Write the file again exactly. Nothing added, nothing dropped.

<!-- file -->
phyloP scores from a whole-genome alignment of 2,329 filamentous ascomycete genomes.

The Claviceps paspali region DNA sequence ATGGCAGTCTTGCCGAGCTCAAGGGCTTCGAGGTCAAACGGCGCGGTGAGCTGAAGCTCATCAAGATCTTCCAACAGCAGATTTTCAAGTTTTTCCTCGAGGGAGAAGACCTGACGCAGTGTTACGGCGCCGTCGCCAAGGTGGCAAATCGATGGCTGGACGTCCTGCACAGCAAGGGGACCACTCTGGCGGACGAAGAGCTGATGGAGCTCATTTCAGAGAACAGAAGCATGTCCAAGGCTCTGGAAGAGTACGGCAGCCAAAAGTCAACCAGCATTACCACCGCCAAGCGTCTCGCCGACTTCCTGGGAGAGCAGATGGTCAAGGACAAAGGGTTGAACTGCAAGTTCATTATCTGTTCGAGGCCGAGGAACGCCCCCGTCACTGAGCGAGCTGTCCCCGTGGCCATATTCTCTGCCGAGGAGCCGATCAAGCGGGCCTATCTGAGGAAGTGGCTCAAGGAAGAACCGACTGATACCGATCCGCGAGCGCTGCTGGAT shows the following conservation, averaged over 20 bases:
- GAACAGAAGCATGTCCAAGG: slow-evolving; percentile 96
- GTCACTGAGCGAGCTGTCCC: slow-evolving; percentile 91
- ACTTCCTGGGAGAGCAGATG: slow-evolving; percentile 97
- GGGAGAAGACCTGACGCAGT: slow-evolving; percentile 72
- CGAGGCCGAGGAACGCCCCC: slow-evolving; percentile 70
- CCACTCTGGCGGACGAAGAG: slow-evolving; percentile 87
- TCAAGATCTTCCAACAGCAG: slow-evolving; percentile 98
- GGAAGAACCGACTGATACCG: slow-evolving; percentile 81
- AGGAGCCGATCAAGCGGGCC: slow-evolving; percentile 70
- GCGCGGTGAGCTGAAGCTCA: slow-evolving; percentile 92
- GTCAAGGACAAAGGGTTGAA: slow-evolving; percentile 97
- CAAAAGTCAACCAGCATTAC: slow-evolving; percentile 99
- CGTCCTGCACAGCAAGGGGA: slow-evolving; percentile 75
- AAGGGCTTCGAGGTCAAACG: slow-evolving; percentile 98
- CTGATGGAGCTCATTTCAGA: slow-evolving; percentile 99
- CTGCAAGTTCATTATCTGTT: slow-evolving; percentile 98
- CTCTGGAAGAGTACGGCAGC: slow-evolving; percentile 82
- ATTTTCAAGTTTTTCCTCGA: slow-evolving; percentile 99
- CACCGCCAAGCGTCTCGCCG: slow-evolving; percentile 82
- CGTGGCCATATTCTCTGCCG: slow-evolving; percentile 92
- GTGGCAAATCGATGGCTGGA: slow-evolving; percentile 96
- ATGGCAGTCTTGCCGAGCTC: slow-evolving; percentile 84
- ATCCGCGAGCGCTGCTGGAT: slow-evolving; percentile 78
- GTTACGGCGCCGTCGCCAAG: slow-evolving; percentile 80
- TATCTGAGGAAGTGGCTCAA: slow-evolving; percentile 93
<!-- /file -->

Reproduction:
phyloP scores from a whole-genome alignment of 2,329 filamentous ascomycete genomes.

The Claviceps paspali region DNA sequence ATGGCAGTCTTGCCGAGCTCAAGGGCTTCGAGGTCAAACGGCGCGGTGAGCTGAAGCTCATCAAGATCTTCCAACAGCAGATTTTCAAGTTTTTCCTCGAGGGAGAAGACCTGACGCAGTGTTACGGCGCCGTCGCCAAGGTGGCAAATCGATGGCTGGACGTCCTGCACAGCAAGGGGACCACTCTGGCGGACGAAGAGCTGATGGAGCTCATTTCAGAGAACAGAAGCATGTCCAAGGCTCTGGAAGAGTACGGCAGCCAAAAGTCAACCAGCATTACCACCGCCAAGCGTCTCGCCGACTTCCTGGGAGAGCAGATGGTCAAGGACAAAGGGTTGAACTGCAAGTTCATTATCTGTTCGAGGCCGAGGAACGCCCCCGTCACTGAGCGAGCTGTCCCCGTGGCCATATTCTCTGCCGAGGAGCCGATCAAGCGGGCCTATCTGAGGAAGTGGCTCAAGGAAGAACCGACTGATACCGATCCGCGAGCGCTGCTGGAT shows the following conservation, averaged over 20 bases:
- GAACAGAAGCATGTCCAAGG: slow-evolving; percentile 96
- GTCACTGAGCGAGCTGTCCC: slow-evolving; percentile 91
- ACTTCCTGGGAGAGCAGATG: slow-evolving; percentile 97
- GGGAGAAGACCTGACGCAGT: slow-evolving; percentile 72
- CGAGGCCGAGGAACGCCCCC: slow-evolving; percentile 70
- CCACTCTGGCGGACGAAGAG: slow-evolving; percentile 87
- TCAAGATCTTCCAACAGCAG: slow-evolving; percentile 98
- GGAAGAACCGACTGATACCG: slow-evolving; percentile 81
- AGGAGCCGATCAAGCGGGCC: slow-evolving; percentile 70
- GCGCGGTGAGCTGAAGCTCA: slow-evolving; percentile 92
- GTCAAGGACAAAGGGTTGAA: slow-evolving; percentile 97
- CAAAAGTCAACCAGCATTAC: slow-evolving; percentile 99
- CGTCCTGCACAGCAAGGGGA: slow-evolving; percentile 75
- AAGGGCTTCGAGGTCAAACG: slow-evolving; percentile 98
- CTGATGGAGCTCATTTCAGA: slow-evolving; percentile 99
- CTGCAAGTTCATTATCTGTT: slow-evolving; percentile 98
- CTCTGGAAGAGTACGGCAGC: slow-evolving; percentile 82
- ATTTTCAAGTTTTTCCTCGA: slow-evolving; percentile 99
- CACCGCCAAGCGTCTCGCCG: slow-evolving; percentile 82
- CGTGGCCATATTCTCTGCCG: slow-evolving; percentile 92
- GTGGCAAATCGATGGCTGGA: slow-evolving; percentile 96
- ATGGCAGTCTTGCCGAGCTC: slow-evolving; percentile 84
- ATCCGCGAGCGCTGCTGGAT: slow-evolving; percentile 78
- GTTACGGCGCCGTCGCCAAG: slow-evolving; percentile 80
- TATCTGAGGAAGTGGCTCAA: slow-evolving; percentile 93